Self-publishing, sometimes referred to pejoratively as “vanity” publishing, comes with some risks. All risk is assumed by the author, who takes the sole responsibility for marketing the book for wholesale and retail. Authors must also be aware of the chance of publishers who bind authors to highly restrictive contracts that leave authors with even less control of their works, precisely the opposite result writers hope to achieve when they seek out self-publishing in the first place. Authors must understand their rights and their options.

The advantages of the Chapbook Press are especially important in these areas, says Camy.

"[Authors get] one-on-one interaction with me,” he says, “They get to talk to me and be a part of the process of putting the book together. We have a bunch of a la carte services so they can choose what they need. And they have the book in the bookstore already.”

The service agreement on the Schuler website reveals that authors retain their copyrights, are free to print however many copies they want, and can set their own retail price.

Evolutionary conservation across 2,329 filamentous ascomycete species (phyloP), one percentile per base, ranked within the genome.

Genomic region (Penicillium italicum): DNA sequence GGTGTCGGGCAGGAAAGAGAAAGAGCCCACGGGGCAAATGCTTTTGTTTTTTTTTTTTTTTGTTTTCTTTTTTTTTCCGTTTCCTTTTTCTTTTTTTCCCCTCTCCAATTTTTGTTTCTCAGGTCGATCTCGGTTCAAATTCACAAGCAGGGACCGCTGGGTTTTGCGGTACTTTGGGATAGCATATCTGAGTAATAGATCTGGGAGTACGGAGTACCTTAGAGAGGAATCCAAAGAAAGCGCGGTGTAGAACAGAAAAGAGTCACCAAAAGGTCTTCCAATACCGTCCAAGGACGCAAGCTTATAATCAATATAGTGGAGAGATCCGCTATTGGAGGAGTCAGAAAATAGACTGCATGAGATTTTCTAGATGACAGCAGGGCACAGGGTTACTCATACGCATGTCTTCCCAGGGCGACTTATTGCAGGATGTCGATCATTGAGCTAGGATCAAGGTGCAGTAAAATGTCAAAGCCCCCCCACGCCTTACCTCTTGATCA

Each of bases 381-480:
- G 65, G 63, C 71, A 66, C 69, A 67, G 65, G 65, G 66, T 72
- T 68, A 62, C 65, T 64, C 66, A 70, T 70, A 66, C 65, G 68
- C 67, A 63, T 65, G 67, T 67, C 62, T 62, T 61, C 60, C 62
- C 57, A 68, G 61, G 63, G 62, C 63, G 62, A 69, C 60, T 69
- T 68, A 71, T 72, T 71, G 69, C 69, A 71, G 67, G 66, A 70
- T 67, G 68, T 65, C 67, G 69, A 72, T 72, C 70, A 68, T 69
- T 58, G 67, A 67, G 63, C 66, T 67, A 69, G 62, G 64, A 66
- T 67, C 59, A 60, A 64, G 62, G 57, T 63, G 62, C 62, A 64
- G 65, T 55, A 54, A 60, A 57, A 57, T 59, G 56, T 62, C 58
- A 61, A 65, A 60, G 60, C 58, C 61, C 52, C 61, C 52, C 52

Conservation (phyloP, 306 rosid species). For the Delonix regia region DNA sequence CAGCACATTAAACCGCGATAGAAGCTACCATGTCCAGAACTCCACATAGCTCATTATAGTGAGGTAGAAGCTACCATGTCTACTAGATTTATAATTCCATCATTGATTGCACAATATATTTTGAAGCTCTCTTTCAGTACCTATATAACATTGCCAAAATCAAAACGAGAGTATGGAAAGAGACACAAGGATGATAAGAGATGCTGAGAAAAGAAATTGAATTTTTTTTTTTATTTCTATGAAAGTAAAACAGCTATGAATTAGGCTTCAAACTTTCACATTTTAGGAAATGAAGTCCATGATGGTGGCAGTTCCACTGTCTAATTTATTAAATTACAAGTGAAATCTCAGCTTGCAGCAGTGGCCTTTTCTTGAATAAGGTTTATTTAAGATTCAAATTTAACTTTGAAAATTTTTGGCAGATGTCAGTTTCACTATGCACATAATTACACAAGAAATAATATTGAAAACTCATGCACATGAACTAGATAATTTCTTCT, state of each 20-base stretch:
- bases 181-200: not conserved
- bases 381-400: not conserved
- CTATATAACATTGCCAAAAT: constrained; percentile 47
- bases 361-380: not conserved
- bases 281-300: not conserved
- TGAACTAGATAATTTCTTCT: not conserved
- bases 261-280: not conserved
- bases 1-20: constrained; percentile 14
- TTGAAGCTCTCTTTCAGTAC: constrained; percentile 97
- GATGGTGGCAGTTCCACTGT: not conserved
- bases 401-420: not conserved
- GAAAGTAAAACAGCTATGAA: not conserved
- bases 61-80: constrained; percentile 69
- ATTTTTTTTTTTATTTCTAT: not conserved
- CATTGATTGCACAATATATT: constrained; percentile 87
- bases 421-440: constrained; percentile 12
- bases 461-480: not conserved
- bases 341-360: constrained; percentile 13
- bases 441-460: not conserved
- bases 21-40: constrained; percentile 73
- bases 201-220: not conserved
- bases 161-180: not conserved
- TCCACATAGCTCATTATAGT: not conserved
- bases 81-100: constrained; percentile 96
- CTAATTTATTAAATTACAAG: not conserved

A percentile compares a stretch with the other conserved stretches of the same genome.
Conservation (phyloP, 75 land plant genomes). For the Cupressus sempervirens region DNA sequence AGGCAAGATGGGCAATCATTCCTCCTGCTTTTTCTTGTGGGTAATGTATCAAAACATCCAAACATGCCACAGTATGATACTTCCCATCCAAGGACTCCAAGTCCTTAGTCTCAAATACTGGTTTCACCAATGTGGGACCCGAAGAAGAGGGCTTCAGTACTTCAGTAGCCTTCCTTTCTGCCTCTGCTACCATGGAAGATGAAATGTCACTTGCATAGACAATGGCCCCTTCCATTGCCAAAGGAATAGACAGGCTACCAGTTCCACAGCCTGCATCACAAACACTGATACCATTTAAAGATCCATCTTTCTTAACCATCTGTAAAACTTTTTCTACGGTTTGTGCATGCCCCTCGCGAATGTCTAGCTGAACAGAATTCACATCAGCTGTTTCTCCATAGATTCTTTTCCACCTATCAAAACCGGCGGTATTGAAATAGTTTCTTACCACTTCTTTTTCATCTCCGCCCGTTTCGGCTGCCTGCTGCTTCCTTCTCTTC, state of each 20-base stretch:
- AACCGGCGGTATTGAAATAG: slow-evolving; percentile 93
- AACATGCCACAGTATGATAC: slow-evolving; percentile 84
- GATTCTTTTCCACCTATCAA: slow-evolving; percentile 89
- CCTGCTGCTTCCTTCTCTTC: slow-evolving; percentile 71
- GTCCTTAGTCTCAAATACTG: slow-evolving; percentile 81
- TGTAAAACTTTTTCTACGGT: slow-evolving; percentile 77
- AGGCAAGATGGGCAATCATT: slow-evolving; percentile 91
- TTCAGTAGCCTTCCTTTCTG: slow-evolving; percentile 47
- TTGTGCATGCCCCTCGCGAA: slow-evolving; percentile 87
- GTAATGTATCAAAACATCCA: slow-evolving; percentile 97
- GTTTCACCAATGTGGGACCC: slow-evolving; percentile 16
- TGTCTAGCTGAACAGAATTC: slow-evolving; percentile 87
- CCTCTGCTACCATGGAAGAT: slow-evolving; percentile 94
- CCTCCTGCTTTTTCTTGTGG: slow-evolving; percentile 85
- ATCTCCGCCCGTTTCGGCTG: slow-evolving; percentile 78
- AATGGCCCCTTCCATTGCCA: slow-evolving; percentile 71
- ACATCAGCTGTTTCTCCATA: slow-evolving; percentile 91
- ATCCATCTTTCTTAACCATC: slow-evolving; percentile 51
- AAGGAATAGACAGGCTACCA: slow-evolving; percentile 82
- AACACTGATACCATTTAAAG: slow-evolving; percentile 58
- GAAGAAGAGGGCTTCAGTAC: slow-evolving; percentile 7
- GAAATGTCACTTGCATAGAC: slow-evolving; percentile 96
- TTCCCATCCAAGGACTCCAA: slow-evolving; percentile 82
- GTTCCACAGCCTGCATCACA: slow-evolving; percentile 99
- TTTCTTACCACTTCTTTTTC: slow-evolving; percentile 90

“We sell the books on our website. We can do it on Amazon, and in stores too,” say Camy. The service agreement grants authors nonexclusive distribution rights, so they can sell through any outlet. When asked if it costs anything extra for books to be distributed to Schuler’s other locations, Camy gives an encouraging answer: “No.”

The Chapbook Press is an example of the adaptations Schuler Books continues to make, maintaining relevance in an internet-centric marketplace and a strong connection with its community.

“There are only a few Espresso book machines around the country, and 70 in the world,” Camy says, “We’re the avante garde of bookstores.”

With NaNoWriMo (or National Novel Writing Month to the uninitiated) in full swing for its 14th consecutive year, authors have staked a claim on November to paint a traditionally dreary month with wild visions, challenging themselves to reach their goals and follow their dreams. In West Michigan, the advent of Write Michigan and Schuler Book’s self-publishing services are giving Michigan-based authors even more reason to pursue their craft and find their audience. Stories can finally be closed. What were those words again? The end.